It is this inward “Qur’anic” outlook that allows Nursi to perceive everything in the world as intelligible and dialogic in the sense that all created entities – different as they might be in appearance – are essentially beautiful divine “mirrors” telling something about God and requiring that their observers appreciate them: “Beauty and fairness desire to see and be seen. Both require the existence of yearning witnesses and bewildered admirers” . This yearning and this admiration show all things as inwardly lovable and allows Nursi to say, “Love is the cause of the universe’s existence and is what binds it; and it is both the light of the universe and its life. Since man is the most comprehensive fruit of the universe, a love that will conquer the universe has been included in his heart, the seed of that fruit” .
Of course, Nursi’s constant focus on his “Qur’anic lenses” might invoke – in some people’s minds – a sense of absolutism and inability to learn from the culturally Other. To ward off such a possibility, Nursi bases his idea of beings as “mirrors of God” on two aspects. First, in the same way as the darkness serves as a foil for the beauty of light to manifest, the impotence of human beings – their weaknesses, shortcomings, and mistakes – serve as a foil for the power of the All-Powerful, All-Subsistent and Perfect One to manifest His Names all the more intensively. So, Nursi warns that the believer is to use the reflective thought to see how the Superb Names self-manifest through things and through his or her own being, not in things or in his or her being, lest he or she come to deify or absolutize his or her personality, culture, or nationality . Secondly, human beings are only mirrors to the Names, not the authentic possessors thereof . (That is to say, humans, thanks to their self-awareness and if they are not self-conceited, are able to compare their activity/attributes with those of the Transcendent and come to appreciate the latter’s awe-inspiring beauty, i.e. come to know God. Someone who has built a physical house and self-identifies as a “builder,” for instance, can profoundly admire the One who has built the magnificent Universe.) Our “mirror-like” nature, however, manifests the Superb Names only in an incomplete manner; for Nursi, we “possess” them in a metaphorical, partial, and temporary manner. This, in turn, means that our “mirror-like” natures are inherently open to learn from the manifestations of the Superb Names within other cultures and religions.
This being the case, for Nursi, no animosity can make serious inroads in the minds of those who can contemplate the Real in this vein. Even if someone does not accept the Real as such, this “someone” remains His mirror, epiphany, and masterpiece, which means that he or she is to be ontologically appreciated, not violated against. However, in Nursi’s view, one is able to realize this sense of appreciation of the world only if one purifies one’s sense of self – which he calls “I-ness” (anā) – from any egocentrism. If anā looks at one’s selfhood with an attitude that is self-indicative rather than God-indicative, the entirety of the reflections of the Names come to be attributed to the human person’s ego, thereby giving rise to spiritual ignorance and intolerance .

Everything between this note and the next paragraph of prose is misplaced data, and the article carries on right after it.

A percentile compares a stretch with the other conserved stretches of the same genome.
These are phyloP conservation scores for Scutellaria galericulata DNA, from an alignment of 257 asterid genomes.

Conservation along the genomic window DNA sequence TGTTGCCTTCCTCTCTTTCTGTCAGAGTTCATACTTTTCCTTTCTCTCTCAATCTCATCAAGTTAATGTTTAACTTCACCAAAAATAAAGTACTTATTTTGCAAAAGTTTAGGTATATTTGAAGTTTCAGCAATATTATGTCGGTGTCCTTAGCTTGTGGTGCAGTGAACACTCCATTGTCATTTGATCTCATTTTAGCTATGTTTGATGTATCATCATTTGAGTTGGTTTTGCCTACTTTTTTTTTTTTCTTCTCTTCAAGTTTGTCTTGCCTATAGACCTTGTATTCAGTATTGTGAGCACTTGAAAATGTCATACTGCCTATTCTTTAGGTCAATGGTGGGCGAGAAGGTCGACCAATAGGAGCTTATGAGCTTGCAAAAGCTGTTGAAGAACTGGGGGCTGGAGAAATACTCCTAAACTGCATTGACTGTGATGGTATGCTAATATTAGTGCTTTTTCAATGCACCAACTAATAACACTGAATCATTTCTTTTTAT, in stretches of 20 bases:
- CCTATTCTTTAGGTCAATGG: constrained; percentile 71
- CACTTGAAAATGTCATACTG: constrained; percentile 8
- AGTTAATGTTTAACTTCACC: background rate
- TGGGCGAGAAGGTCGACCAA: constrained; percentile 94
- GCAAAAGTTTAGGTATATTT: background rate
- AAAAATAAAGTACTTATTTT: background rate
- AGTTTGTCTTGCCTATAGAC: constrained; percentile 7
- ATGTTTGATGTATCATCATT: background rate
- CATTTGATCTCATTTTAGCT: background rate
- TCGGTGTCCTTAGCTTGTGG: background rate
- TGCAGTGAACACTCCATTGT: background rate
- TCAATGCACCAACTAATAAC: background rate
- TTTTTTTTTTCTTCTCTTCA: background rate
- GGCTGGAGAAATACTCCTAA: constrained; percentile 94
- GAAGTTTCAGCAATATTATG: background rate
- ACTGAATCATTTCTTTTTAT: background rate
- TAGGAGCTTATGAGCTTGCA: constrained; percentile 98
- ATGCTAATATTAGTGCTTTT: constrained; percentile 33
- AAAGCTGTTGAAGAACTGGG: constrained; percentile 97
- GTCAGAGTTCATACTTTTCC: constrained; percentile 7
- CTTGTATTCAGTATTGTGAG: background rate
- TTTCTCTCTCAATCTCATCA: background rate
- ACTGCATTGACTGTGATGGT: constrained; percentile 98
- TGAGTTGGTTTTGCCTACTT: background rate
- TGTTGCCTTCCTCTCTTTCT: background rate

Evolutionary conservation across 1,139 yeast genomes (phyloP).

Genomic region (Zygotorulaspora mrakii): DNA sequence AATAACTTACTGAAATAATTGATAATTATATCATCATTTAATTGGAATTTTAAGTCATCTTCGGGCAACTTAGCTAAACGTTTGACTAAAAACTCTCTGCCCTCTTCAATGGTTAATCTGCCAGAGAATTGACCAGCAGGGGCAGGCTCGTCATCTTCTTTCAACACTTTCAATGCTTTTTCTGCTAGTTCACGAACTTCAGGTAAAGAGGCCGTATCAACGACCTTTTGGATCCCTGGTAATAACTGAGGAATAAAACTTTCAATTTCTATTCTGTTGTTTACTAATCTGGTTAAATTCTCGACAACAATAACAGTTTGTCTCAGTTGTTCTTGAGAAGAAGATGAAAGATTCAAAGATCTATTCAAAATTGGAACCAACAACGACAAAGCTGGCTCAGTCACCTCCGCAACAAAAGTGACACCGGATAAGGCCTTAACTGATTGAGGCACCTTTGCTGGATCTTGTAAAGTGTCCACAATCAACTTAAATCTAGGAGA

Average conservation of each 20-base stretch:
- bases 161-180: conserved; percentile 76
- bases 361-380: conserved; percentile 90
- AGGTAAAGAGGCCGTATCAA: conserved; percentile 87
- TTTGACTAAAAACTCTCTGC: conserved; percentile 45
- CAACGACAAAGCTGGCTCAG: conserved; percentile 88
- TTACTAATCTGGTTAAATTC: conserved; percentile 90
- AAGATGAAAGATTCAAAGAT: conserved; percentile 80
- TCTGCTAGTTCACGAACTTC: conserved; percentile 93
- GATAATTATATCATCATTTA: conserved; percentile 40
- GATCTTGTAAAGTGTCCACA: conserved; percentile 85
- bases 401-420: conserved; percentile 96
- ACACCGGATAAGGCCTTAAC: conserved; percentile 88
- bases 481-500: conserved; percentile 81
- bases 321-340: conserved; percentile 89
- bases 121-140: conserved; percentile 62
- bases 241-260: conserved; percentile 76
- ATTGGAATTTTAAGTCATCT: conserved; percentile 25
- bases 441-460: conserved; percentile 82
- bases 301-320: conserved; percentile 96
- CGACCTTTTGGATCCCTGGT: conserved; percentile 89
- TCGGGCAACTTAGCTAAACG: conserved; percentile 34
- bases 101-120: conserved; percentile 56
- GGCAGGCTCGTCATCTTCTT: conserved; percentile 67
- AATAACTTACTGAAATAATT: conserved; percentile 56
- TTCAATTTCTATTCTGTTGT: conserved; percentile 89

Lonergan’s philosophy of interreligious dialogue
The very heart of Lonergan’s take on interreligious dialogue rests in what he calls “GEM” (“Generalized Empirical Method”): it provides a basis not only for any interdisciplinary cooperation, but for interreligious dialogue as well. It presupposes that, at least theoretically, the disinterested desire to know and wonder – which is pertinent to all humans as long as they are humans and not only scientists, historians of religion, or theologians – drives all humans to be attentive to data, intelligent in understanding, reasonable in judgments, and responsible in decisions . Lonergan’s system proposes that the very structure of the interlocutors’ intentional consciousness leads them to seek what is authentic and true in the ways of the religious Other and to anticipate the possibility of “integrated understanding” between various religious traditions. Further, the interlocutors should see any differences, obvious as they are at first glance, as “genetic,” i.e., reconcilable, rather than “dialectic,” i.e., irreconcilable. Any point-blank refusal of the interlocutors to see the existence of at least some important similarities with the Other, signals, for Lonergan, an unauthenticity of their own thinking due to its affliction with one or several biases . That is, the powerful drive of the interlocutors’ disinterested desire to wonder in an unrestricted manner might be frustrated by one or several of the following four biases. The first one is dramatic bias, that is, the existence of psychic aberrations or underdevelopment within the interlocutors caused by their “psychic wounds.” The second one is egoistic bias, i.e., one’s self-centeredness that refuses to allow for even a minimal degree of self-abnegation necessary to consider the common good. The third one is collective bias that “favors what is best for the group at the expense of others outside the group.” The fourth one is general bias that disregards questions that do not seem to be of immediate practical importance .